22. 22.
    Massung, R. F., Loparev, V. N., Knight, J. C., Totmenin, A. V., Chizhikov, V. E., Parsons, J. M., Safronov, P. F., Gutorov, V. V., Shchelkunov, S. N., Esposito, J. J.: Terminal region sequence variations in variola virus DNA. Virology 221 (1996) 291–300.PubMedCrossRefGoogle Scholar
  23. 23.
    Massung, R. F., Knight, J. C., Esposito, J. J.: Topography of variola smallpox virus inverted terminal repeats. Virology 211 (1995) 350–355.PubMedCrossRefGoogle Scholar
  24. 24.
    Shchelkunov, S.N., Totmenin, A. V., Sandakchiev, L. S.: Analysis of the nucleotide sequence of 23.8 kbp from the left terminus of variola major virus strain India-1967. Virus Res. 40 (1996) 169–183.PubMedCrossRefGoogle Scholar
  25. 25.
    Shchelkunov, S. N., Bhinmore, V. M., Rosenchuk, S. M., Totmenin, A. V., Olenina, L. V., Chirikova, G. B., Sandakhchiev, L. S.: Analysis of the nucleotide sequence of 53 kbp from the right terminus of the genome of variola major virus strain India-1967. Virus Res. 34 (1994) 207–236.PubMedCrossRefGoogle Scholar
  26. 26.
    Esposito, J. J., Knight, J. C.: Orthopox virus DNA: a comparison of restriction profiles and maps. Virology 143 (1985) 230–251PubMedCrossRefGoogle Scholar
  27. 27.
    Razzell, P. E.: The conquest of smallpox. Caliban Books, London 1977, chapts 2, 3.Google Scholar
  28. 28.
    Beall, O. T., Shryock, R. H.: Cotton Mather. First significant figure in American medicine. John Hopkins Press, Baltimore 1954, chapt, 7.Google Scholar
  29. 29.
    Jenner, E.: An inquiry into the causes and effects of the variolae vaccinae, a disease discovered in some of the western counties of England, particularly Gloucestershire, and known by the name of the cowpox. 1778. Reprinted in:Camac, L. N. B. (ed.): Classics of medicine and surgery. Dover Press, New York 1959, pp. 213–240.Google Scholar
  30. 30.
    Cook, G. C.: The smallpox saga and the origin(s) of vaccination. J. R. Soc. Health 116 (1996) 253–255.PubMedCrossRefGoogle Scholar
  31. 31.
    Miller, G.: The adoption of inoculation for smallpox in England and France. Univ. of Pennsylvania Press, Philadelphia 1957, p. 137.Google Scholar
  32. 32.
    Hopkins, J. W.: The eradication of smallpox. Westfield Press, San Francisco 1989, p. 17.Google Scholar
  33. 33.
    Benbehani, A. M.: The smallpox story: life and death of an old disease. Microbiol. Rev. 47 (1983) 455–508.Google Scholar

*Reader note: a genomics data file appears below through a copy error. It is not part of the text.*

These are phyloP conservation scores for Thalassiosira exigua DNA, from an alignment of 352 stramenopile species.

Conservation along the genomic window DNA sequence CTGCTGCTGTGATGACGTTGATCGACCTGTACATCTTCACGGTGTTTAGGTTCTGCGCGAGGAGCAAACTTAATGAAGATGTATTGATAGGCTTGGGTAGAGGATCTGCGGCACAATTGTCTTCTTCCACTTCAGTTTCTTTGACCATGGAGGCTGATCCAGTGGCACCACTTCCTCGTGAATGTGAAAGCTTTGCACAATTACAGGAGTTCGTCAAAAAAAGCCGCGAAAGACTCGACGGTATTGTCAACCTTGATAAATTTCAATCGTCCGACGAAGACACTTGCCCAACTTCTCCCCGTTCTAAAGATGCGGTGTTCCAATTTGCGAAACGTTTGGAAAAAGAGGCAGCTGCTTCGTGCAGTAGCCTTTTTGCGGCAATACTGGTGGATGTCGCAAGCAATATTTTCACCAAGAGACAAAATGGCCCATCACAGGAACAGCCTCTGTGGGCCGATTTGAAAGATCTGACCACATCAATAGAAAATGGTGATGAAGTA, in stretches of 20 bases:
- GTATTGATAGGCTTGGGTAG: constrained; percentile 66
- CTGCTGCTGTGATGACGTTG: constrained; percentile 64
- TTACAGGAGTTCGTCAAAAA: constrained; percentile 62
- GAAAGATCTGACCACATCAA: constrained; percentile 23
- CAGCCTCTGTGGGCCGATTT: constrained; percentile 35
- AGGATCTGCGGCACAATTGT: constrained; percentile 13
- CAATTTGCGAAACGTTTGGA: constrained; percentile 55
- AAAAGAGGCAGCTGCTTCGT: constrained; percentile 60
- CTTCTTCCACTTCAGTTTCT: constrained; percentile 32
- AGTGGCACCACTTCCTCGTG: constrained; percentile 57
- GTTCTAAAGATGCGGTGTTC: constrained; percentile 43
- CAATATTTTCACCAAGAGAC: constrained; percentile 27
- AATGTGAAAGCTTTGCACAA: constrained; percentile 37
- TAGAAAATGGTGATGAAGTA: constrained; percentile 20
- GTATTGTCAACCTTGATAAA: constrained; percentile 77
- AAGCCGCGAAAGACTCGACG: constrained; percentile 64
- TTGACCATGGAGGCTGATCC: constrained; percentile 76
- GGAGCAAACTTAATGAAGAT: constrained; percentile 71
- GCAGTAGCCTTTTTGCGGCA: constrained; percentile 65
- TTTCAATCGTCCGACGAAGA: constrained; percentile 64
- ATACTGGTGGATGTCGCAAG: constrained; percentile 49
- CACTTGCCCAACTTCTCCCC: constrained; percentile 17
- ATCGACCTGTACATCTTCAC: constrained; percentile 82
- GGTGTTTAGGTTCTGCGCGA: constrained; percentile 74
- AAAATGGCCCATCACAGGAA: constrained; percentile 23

34. 34.
    Mack, T. M.: Smallpox in Europe, 1950–1971. J. Infect. Dis. 125 (1972) 161–169.PubMedGoogle Scholar
  35. 35.
    Jenner, E.: The origin of the vaccine inoculation, London, 1801. In:Fenner, F., Henderson, D. A., Arita, I., Jezek, Z., Ladnyi, I. D. (eds.): Smallpox and its eradication. WHO, Geneva 1988, p. 569.Google Scholar
  36. 36.
    Rubin, B. A.: Personal communication. In:Fenner, F., Henderson, D. A., Arita, I., Jezek, Z., Ladnyi, I. D. (eds.): Smallpox and its eradication. WHO, Geneva 1988, p. 576.Google Scholar
  37. 37.
    Foege, W. H., Miller, J. P., Lane, J. M.: Selective epidemiologic control in smallpox eradication. Am. J. Epidemiol. 94 (1971) 311–315.PubMedGoogle Scholar
  38. 38.
    WHO/4 Press Release 25 January 1996: WHO executive board recommends destruction of smallpox virus. Available at: Scholar
  39. 39.
    Kennedy, J.: The archeological recovery of smallpox victims in Hawaii: scientific investigation or public health threat? Perspect. Biol. Med. 37 (1994) 499–509.PubMedGoogle Scholar
  40. 40.
    McGinty, L.: Smallpox laboratories, what are the risks? New Scientist 81 (1979) 8–14.Google Scholar
  41. 41.
    Dowdle, W. R.: Exotic viral diseases. Yale J. Biol. Med. 53 (1980) 109–115.PubMedGoogle Scholar
  42. 42.
    Fein, E.: The shots heard around the world. The New York Times (21 December 1997). The Nation.Google Scholar
  43. 43.
    Preston, R.: Biology gone bad. The New York Times (7 November 1997). Op. Ed.Google Scholar
  44. 44.
    Moss, B.: Genetically engineered poxviruses for recombinant gene expression, vaccination, and safety. Proc. Nat. Acad. Sci. 93 (1996) 11341–11348.PubMedCrossRefGoogle Scholar
  45. 45.
    Kreeger, K. Y.: Smallpox extermination proposal stirs scientists. The Scientist 8 (1994) 1.Google Scholar
  46. 46.
    WHO/8 Press Release 25 January 1996: WHO executive board rectommends destruction of smallpox virus. Available at: Scholar
  47. 47.
    Joklik, W. K., Moss, B., Fields, B. N., Bishop, D. H. L., Sandakhchiev, L. S.: Why the remaining stocks should not be destroyed. Science 262 (1993) 1225–1226.PubMedCrossRefGoogle Scholar
  48. 48.
    Sandakhchiev, L. S.: We’d better think twice before eradicating all smallpox virus stocks. The Scientist 7 (1993) 11.Google Scholar
  49. 49.
    Mahy, B. W. J., Almond, J. W., Berns, K. I., Chanock, R. M., Lvov, D. K., Pettersson, R. F., Schatzmayr, H. G., Fenner, F.: The remaining stocks of smallpox virus should be destroyed. Science 262 (1993) 1223–1224.PubMedCrossRefGoogle Scholar

Copyright information

© MMV Medizin Verlag GmbH München 1998

Authors and Affiliations

  • P. D. Ellner
    • 1
  1. 1.Dept. of MicrobiologyColumbia University, College of Physicians and SurgeonsNew YorkUSA

Personalised recommendations